He said, “If you’re gonna play the game, boy
You gotta learn to play it right.” (The Gambler, Kenny Rogers)
The day before the Brexit referendum I placed a (small!) bet on a ‘Remain’ outcome; not my finest moment, but I wasn’t alone in thinking, “it will never happen”. Since then it has occurred to me that my thought process might later become helpful in a work context – specifically, I wonder what my decision to bet might mean in the context of compensation events under NEC3/NEC4 construction contracts.
It is widely recognised that the UK construction market relies to a significant extent on the ability of workers to travel to the UK from other EU states, and there is justified concern within the construction market that Brexit will lead to labour resourcing problems; indeed, there are already reports that it is becoming more difficult to recruit EU workers in certain skill sectors.
In March 2017, the Royal Institute of Chartered Surveyors estimated that 8% of the UK’s construction workforce is made up of EU nationals (this rises to a whopping 25% in London). So, what happens under construction contracts if large numbers of EU nationals are no longer permitted to work in the UK? How do we deal with critical delay and/or increased contractor costs caused directly by the lack of availability of EU national construction workers?
Let’s imagine a scenario in which an NEC3 construction contract was entered into on 22 June 2016 (the day before the Brexit referendum) and planned completion of the job is delayed by an issue that can be linked directly to Brexit (e.g. the contractor simply cannot get enough skilled workers to do the job on time, and the contractor can provide evidence that this is a result of Brexit). Is this a valid compensation event?
Clause 60.1(19) of the NEC3 Engineering and Construction Contract (April 2013) provides that a compensation event will occur where an event stops the Contractor completing the works, or stops the Contractor completing the works by the date shown on the accepted programme provided that the event is one that:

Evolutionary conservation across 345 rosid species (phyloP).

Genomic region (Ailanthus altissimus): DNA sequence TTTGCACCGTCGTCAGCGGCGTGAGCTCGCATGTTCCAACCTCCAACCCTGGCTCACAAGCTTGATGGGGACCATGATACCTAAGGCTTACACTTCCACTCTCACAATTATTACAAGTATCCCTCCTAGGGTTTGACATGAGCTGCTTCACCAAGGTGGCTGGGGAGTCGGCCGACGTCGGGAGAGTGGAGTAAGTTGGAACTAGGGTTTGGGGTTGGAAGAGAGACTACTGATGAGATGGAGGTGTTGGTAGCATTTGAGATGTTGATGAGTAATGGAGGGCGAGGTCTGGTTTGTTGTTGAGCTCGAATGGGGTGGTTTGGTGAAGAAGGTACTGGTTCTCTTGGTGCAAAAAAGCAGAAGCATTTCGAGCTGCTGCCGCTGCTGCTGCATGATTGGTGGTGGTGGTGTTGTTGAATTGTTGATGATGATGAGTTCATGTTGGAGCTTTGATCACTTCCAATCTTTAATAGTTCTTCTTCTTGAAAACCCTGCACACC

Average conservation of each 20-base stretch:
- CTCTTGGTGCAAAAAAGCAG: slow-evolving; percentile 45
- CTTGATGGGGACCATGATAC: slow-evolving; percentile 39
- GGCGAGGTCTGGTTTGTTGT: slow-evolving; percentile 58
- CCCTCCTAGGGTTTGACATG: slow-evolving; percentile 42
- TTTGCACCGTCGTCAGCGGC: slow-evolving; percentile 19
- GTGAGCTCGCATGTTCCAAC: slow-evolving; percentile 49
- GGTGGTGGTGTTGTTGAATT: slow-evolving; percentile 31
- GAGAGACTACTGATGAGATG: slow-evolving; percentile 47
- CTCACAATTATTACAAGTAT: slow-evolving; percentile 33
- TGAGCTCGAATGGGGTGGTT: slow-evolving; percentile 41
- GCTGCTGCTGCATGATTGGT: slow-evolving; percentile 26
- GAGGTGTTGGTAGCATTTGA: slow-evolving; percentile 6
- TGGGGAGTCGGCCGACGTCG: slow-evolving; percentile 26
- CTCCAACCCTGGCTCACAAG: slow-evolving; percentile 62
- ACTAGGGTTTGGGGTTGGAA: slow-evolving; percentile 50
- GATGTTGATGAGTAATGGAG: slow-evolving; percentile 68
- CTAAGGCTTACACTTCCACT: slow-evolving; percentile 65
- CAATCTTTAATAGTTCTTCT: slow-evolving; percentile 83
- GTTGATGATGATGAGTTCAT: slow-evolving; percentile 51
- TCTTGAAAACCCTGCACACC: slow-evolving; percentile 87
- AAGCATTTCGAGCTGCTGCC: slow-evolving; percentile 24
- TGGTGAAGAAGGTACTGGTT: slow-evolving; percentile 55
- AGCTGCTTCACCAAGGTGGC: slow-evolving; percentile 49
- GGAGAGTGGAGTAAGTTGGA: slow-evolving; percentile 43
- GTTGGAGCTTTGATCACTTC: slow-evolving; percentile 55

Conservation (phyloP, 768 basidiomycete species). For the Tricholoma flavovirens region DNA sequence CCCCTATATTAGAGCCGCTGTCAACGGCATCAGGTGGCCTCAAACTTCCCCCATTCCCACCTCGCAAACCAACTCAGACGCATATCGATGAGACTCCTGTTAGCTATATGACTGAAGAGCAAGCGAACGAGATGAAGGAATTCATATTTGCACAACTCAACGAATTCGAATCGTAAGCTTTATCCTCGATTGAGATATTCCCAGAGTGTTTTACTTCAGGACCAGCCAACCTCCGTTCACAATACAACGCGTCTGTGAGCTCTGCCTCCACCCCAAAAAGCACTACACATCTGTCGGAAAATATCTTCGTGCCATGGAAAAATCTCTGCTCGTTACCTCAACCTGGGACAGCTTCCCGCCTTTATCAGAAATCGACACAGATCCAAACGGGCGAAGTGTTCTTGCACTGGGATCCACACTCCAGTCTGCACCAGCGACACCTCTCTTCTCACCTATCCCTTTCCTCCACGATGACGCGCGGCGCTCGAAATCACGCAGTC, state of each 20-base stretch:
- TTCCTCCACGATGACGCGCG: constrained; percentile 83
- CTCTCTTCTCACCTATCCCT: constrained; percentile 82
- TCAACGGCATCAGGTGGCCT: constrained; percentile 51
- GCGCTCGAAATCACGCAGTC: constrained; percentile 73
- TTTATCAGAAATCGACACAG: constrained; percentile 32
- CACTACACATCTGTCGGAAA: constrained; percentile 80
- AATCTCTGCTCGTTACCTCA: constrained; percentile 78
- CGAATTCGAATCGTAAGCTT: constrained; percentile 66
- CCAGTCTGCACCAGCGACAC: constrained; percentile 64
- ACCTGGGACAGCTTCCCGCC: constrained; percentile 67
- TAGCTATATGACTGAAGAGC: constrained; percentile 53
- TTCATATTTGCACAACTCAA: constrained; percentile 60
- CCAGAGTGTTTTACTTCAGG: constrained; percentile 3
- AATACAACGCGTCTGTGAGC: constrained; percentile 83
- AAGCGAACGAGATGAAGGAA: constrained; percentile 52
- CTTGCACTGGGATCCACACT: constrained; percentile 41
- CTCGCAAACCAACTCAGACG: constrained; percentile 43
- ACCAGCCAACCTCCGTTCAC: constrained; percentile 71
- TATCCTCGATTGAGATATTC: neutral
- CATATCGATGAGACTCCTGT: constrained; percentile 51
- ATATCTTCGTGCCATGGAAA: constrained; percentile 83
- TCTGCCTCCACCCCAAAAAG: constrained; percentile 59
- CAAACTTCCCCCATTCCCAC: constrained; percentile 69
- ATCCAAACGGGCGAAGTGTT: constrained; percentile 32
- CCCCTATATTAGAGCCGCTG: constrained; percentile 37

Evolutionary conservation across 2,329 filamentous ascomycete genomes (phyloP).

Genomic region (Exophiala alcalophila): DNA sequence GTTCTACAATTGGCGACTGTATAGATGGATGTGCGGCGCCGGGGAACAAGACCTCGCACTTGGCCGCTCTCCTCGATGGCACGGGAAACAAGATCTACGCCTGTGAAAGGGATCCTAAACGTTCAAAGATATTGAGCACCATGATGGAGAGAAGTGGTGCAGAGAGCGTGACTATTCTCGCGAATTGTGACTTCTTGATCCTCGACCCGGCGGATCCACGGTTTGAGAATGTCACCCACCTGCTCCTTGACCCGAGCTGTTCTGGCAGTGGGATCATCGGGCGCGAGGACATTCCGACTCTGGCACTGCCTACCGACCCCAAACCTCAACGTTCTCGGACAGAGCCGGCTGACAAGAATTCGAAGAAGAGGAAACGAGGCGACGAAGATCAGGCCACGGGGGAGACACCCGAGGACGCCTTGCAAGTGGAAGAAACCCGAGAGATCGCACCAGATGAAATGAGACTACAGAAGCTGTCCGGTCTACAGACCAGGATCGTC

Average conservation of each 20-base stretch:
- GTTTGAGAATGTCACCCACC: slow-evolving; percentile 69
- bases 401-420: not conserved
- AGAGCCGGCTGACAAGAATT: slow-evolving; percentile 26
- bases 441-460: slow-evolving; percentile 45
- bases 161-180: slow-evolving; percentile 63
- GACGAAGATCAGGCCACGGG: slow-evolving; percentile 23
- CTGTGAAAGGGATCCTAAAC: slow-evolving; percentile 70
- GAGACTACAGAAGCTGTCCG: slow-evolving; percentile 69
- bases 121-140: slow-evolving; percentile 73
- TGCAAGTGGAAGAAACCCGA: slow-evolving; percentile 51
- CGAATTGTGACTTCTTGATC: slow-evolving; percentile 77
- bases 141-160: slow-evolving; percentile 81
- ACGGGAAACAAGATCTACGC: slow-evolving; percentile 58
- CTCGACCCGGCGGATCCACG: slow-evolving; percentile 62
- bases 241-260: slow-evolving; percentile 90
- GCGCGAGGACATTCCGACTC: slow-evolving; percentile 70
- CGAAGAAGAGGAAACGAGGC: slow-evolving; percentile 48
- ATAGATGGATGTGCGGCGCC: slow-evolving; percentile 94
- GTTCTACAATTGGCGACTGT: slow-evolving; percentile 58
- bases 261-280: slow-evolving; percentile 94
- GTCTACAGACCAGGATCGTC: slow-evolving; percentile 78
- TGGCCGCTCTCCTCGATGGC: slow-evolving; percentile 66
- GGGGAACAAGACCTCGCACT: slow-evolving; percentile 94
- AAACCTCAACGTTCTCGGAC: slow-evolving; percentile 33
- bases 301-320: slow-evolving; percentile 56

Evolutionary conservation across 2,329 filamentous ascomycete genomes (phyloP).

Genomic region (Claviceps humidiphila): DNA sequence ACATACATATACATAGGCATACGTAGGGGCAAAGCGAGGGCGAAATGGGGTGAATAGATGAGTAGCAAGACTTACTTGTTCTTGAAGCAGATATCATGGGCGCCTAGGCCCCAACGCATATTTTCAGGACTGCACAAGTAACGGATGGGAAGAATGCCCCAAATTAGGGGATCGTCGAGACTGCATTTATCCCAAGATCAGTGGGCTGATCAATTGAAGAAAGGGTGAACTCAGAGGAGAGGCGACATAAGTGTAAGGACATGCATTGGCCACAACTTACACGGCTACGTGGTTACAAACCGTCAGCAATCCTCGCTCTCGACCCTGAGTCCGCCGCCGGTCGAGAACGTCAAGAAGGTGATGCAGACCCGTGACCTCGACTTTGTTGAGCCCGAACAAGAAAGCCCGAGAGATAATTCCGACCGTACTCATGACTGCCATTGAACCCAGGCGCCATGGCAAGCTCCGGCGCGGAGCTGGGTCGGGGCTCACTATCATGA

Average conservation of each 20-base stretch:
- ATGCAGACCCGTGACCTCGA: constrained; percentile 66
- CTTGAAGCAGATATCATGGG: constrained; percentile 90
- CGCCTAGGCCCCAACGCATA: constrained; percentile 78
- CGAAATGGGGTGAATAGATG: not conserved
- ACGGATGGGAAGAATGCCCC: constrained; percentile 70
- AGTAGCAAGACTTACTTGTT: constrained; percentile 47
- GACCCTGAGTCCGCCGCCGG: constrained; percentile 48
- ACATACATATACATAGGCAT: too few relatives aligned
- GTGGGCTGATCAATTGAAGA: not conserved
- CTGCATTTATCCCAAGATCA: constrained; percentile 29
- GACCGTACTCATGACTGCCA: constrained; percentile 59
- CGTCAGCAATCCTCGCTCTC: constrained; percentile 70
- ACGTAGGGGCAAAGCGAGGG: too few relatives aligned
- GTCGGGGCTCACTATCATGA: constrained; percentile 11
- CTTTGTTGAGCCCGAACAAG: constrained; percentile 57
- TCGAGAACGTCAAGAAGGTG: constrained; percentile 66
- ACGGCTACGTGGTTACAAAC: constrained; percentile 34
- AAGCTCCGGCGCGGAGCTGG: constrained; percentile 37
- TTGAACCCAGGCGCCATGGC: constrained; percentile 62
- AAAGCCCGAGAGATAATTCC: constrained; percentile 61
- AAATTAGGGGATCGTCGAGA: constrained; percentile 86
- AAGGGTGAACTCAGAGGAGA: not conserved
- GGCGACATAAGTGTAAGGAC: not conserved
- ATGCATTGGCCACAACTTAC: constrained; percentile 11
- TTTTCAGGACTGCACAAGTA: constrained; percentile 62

- Neither party could prevent;
- An experienced contractor would have judged at the Contract Date to have such a small chance of occurring that it would have been unreasonable for him to have allowed for it; and
- Is not one of the other compensation events stated in the contract the following event is a “compensation event”.
Obviously, it will not be possible to successfully sustain an argument that an employer or contractor could have prevented Brexit (although I wonder will someone with a good imagination try to run this case on a government contract!), and it is clear that “the Brexit Effect” itself is not a recognised compensation event under the standard NEC3. It is therefore possible to imagine a debate about whether a ‘Leave’ result in the Brexit referendum is an event that “an experienced contractor would have judged on the Contract Date to have such a small chance of occurring that it would have been unreasonable for him to have allowed for it”. How on earth are we going to deal with that debate?
On the morning of 23 June 2016, the bookmakers all had ‘Remain’ odds at somewhere around 1/10, and ‘Leave’ odds were at 6/1. At 10pm on 23 June 2016, YouGov released a poll (after all the votes had been cast) predicting a 52% Remain result. Bearing that in mind, if you’re an experienced contractor entering into a contract on 22 June 2016, is it reasonable to expect that you would have factored a ‘Leave’ result into your contract allowances? Did you know more than the bookies? Than YouGov? If so, why didn’t you tell me?!
At this point we simply don’t know how a Court would deal with this exact issue. I can’t imagine that any court will take too much notice of Paddy Power’s risk assessment, but as with Brexit generally it is the uncertainty itself that is not ideal. Maybe we can learn from Boy George who tweeted the morning after the Brexit referendum:
“There’s no use crying over spilt milk. We’ll just ave to mek the best of it!”
Indeed, Boy George. We’ll just ‘ave to. Now is the time to look at your new construction contracts and consider including specific Brexit Effect-related drafting so that if things go wrong due to the effects of Brexit at least your contracts will clearly set out how those issues should be dealt with. Otherwise, I’m willing to try to recoup my losses by betting £5 that it will cost you in the long-run.
For any queries in relation to this article or for further advice on including “Brexit Drafting” in your construction contracts, please contact Adrian Kerr, Director and Head of Construction at Mills Selig